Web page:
I am glad that my explanation helped some.
When it comes to the cubic term, what does a plot of the raw data versus the factors look like? Knowing the science behind your data, does it make sense that you would see a cubic relationship? It looks like you have one point that was not predicted well when the prediction of stress was near 1700. Have you verified that the data is real and not an outlier? Cubic terms do not appear that often, so people often question when they do appear. But it very well could be real, and based on your residual plot, I understand why you added a cubic term.
As for the D and I-optimality stuff, it is easy to think that the most precise parameter estimates (D-optimal) will naturally lead to the lowest prediction error (I-optimal), but that is not necessarily the case. Consider the case of only one predictor variable, X, and a total of 9 runs. If I want a quadratic model, we will need to study 3 levels of X. If I want the best possible parameter estimates, I would put 3 runs at the lowest setting for X, 3 runs at the middle setting, and 3 runs at the highest setting. I need to put more runs at the extremes to better model that linear term. This is what a D-optimal design does.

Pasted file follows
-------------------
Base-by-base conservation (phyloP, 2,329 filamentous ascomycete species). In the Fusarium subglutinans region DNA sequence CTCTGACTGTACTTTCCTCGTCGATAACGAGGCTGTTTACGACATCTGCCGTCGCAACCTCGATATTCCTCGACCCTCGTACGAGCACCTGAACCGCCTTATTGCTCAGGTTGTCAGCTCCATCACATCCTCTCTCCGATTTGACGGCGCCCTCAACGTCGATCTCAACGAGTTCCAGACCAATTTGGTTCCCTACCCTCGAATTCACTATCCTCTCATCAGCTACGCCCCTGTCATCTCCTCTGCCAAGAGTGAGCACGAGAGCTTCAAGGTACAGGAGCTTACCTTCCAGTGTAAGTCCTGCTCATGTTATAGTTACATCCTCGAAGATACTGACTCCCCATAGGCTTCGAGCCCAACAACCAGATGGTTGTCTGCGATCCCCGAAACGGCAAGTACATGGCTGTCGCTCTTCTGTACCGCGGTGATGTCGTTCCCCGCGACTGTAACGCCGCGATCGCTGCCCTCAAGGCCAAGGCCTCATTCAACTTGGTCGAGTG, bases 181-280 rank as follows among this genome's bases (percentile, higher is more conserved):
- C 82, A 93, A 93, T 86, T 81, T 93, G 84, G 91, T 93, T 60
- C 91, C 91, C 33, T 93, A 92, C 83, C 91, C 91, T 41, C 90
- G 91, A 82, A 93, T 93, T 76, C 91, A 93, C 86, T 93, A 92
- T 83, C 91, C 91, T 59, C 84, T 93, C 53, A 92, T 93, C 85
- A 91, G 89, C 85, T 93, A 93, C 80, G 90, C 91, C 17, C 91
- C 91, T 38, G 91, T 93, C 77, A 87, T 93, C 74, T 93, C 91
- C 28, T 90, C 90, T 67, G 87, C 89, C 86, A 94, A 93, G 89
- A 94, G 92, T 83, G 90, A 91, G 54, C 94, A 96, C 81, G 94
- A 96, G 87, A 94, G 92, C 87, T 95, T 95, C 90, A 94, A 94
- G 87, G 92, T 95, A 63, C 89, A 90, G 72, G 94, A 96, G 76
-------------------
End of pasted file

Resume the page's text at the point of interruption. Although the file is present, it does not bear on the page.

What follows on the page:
What about for prediction error? Well, prediction error is "minimized" somewhere between the low and mid settings and again somewhere between the mid and high settings:
How could I get rid of the hump in the middle? Move some points from the ends to the middle. This is what the I-optimal design does. It uses two points at the ends of the X-range and places 5 points in the center. This will lower the prediction variance in the center, but the ends will be raised.
Remember, I-optimal is for integrated variance, so the "area under the curve" is minimized this way. This is why when people are trying to optimize a process, they want the optimum to be somewhere near the middle of the design space because an I-optimal design provides the best predictions in that area.
If you like mathematics and matrix algebra, remember that your model is:
D-optimal designs work on minimizing Var(B-hat).
The I-optimal designs focus on the left-side of that equation. Specifically,
and minimize the integrated variance of Y-hat. Notice that the variance in this formula is for a specific point of your inputs (X sub-0). The variance is calculated over the entire design space and integrated for I-optimal designs.
I hope this helps.
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